ICP’s NAHAD member representative, Curtis Sprague, Branham Corporation-Mt. Empire Rubber Co., states, “It’s encouraging to see the majority of our sample expressing positive attitudes toward the profession, once they understand what we do.” Jay Wilson, ASA member representative from Plumbing Distributors, Inc., adds, “ICP is working to raise awareness of the industry to benefit employers. With the enhanced marketing and communication efforts ICP will execute in 2015, we can expect industry awareness among our target group to increase.”
Using these numbers as a baseline, ICP will conduct a follow-up survey in 2017 to see how many more young people will then be aware of the incredibly rewarding field of industrial distribution.
ICP is a multifaceted North American workforce initiative supported by an alliance of industry associations ICP links students and job seekers to career paths in industrial distribution and manufacturing through partnerships with local educators and employers. For more information, visit www.industrialcareerspathway.org contact ICP at email@example.com or +1.312.516.2100. Follow ICP on Twitter at @IDCareersOrg.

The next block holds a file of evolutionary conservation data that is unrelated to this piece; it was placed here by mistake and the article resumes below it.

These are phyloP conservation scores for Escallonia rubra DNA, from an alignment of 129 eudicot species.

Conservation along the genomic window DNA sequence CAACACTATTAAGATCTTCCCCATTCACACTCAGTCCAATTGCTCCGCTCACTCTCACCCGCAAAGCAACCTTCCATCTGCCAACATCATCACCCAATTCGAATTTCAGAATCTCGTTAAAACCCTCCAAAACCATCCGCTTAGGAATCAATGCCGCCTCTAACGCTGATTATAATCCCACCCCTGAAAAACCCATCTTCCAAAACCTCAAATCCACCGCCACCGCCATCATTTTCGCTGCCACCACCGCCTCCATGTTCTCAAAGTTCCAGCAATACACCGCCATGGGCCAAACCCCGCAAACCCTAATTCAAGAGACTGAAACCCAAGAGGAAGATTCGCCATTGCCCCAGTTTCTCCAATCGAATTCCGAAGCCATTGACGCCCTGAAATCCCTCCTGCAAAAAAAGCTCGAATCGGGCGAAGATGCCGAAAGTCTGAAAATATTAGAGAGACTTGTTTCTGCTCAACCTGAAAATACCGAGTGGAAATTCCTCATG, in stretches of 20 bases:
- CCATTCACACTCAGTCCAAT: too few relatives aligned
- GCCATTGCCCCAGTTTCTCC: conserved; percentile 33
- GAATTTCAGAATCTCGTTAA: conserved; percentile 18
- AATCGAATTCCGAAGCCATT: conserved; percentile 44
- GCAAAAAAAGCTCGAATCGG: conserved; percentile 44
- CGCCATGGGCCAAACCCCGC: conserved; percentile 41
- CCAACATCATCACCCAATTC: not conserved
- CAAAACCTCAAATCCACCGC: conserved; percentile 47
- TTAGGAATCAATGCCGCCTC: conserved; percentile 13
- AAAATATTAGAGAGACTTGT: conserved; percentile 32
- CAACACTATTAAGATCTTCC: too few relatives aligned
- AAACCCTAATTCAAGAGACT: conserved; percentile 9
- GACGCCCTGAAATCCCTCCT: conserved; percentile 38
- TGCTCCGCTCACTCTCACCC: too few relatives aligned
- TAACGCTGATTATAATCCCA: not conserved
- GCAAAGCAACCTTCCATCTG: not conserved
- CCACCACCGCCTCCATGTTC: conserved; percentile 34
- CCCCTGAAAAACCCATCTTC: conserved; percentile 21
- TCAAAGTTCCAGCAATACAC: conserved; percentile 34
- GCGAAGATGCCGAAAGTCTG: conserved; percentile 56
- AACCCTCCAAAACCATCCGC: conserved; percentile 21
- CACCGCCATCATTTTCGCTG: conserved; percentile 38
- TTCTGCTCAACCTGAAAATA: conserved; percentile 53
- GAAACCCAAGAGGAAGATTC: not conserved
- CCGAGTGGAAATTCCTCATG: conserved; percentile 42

About Industrial Careers Pathway (ICP):
The ICP benefits:
- Students, by providing a pathway to a career with good wages, benefits and a career progression.
- Community colleges, by developing courses and programs that meet local employer needs.
- Distributors and manufacturers, by providing a pipeline of qualified entry-level candidates and quality training for current employees.
Check out this video to learn more about the industrial distribution industry and the exciting careers available in the industry.
To post this video on your website, you can link to the video on YouTube at the following link:
Industrial Careers Pathway Web site:
www.industrialcareerspathway.org features facts and information about the industry, faces and voices of industrial distribution, and connects young adults with employers and career development opportunities.